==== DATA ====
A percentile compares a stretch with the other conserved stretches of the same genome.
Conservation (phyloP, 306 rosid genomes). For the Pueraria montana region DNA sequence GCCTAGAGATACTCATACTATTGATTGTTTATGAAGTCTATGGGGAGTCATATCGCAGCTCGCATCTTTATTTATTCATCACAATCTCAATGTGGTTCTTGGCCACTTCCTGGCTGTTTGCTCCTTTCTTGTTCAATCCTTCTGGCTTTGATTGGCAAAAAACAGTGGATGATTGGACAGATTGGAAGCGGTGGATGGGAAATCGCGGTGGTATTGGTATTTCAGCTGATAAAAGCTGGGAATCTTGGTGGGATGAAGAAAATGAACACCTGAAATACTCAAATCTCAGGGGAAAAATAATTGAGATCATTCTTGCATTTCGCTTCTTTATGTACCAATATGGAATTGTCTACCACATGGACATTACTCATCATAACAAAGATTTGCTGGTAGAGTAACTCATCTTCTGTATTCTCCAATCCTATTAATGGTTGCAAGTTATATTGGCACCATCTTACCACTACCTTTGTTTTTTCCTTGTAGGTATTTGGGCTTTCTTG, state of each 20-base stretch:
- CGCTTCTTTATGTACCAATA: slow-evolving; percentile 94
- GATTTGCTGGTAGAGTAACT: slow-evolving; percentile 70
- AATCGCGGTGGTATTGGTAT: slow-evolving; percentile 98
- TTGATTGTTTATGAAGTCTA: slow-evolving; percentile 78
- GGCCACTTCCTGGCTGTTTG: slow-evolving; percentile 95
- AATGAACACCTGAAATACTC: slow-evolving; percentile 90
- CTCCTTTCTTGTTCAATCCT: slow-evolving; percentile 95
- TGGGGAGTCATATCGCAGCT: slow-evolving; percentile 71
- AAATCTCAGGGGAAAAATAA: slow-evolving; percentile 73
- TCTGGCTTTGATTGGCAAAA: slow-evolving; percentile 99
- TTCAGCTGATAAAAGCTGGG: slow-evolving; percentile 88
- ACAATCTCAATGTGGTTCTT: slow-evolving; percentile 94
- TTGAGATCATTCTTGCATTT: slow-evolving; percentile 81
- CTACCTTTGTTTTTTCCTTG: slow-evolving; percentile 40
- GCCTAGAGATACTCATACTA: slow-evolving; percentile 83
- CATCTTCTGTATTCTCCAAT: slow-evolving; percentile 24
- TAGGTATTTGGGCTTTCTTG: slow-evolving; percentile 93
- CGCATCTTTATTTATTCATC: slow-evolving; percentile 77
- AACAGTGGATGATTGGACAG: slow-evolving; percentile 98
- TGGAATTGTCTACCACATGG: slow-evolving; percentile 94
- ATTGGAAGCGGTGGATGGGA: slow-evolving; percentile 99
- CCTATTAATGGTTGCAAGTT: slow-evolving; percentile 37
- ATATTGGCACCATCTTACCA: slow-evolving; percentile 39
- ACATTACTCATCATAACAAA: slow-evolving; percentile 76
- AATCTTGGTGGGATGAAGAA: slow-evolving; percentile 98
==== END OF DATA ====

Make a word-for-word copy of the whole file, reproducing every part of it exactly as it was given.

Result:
A percentile compares a stretch with the other conserved stretches of the same genome.
Conservation (phyloP, 306 rosid genomes). For the Pueraria montana region DNA sequence GCCTAGAGATACTCATACTATTGATTGTTTATGAAGTCTATGGGGAGTCATATCGCAGCTCGCATCTTTATTTATTCATCACAATCTCAATGTGGTTCTTGGCCACTTCCTGGCTGTTTGCTCCTTTCTTGTTCAATCCTTCTGGCTTTGATTGGCAAAAAACAGTGGATGATTGGACAGATTGGAAGCGGTGGATGGGAAATCGCGGTGGTATTGGTATTTCAGCTGATAAAAGCTGGGAATCTTGGTGGGATGAAGAAAATGAACACCTGAAATACTCAAATCTCAGGGGAAAAATAATTGAGATCATTCTTGCATTTCGCTTCTTTATGTACCAATATGGAATTGTCTACCACATGGACATTACTCATCATAACAAAGATTTGCTGGTAGAGTAACTCATCTTCTGTATTCTCCAATCCTATTAATGGTTGCAAGTTATATTGGCACCATCTTACCACTACCTTTGTTTTTTCCTTGTAGGTATTTGGGCTTTCTTG, state of each 20-base stretch:
- CGCTTCTTTATGTACCAATA: slow-evolving; percentile 94
- GATTTGCTGGTAGAGTAACT: slow-evolving; percentile 70
- AATCGCGGTGGTATTGGTAT: slow-evolving; percentile 98
- TTGATTGTTTATGAAGTCTA: slow-evolving; percentile 78
- GGCCACTTCCTGGCTGTTTG: slow-evolving; percentile 95
- AATGAACACCTGAAATACTC: slow-evolving; percentile 90
- CTCCTTTCTTGTTCAATCCT: slow-evolving; percentile 95
- TGGGGAGTCATATCGCAGCT: slow-evolving; percentile 71
- AAATCTCAGGGGAAAAATAA: slow-evolving; percentile 73
- TCTGGCTTTGATTGGCAAAA: slow-evolving; percentile 99
- TTCAGCTGATAAAAGCTGGG: slow-evolving; percentile 88
- ACAATCTCAATGTGGTTCTT: slow-evolving; percentile 94
- TTGAGATCATTCTTGCATTT: slow-evolving; percentile 81
- CTACCTTTGTTTTTTCCTTG: slow-evolving; percentile 40
- GCCTAGAGATACTCATACTA: slow-evolving; percentile 83
- CATCTTCTGTATTCTCCAAT: slow-evolving; percentile 24
- TAGGTATTTGGGCTTTCTTG: slow-evolving; percentile 93
- CGCATCTTTATTTATTCATC: slow-evolving; percentile 77
- AACAGTGGATGATTGGACAG: slow-evolving; percentile 98
- TGGAATTGTCTACCACATGG: slow-evolving; percentile 94
- ATTGGAAGCGGTGGATGGGA: slow-evolving; percentile 99
- CCTATTAATGGTTGCAAGTT: slow-evolving; percentile 37
- ATATTGGCACCATCTTACCA: slow-evolving; percentile 39
- ACATTACTCATCATAACAAA: slow-evolving; percentile 76
- AATCTTGGTGGGATGAAGAA: slow-evolving; percentile 98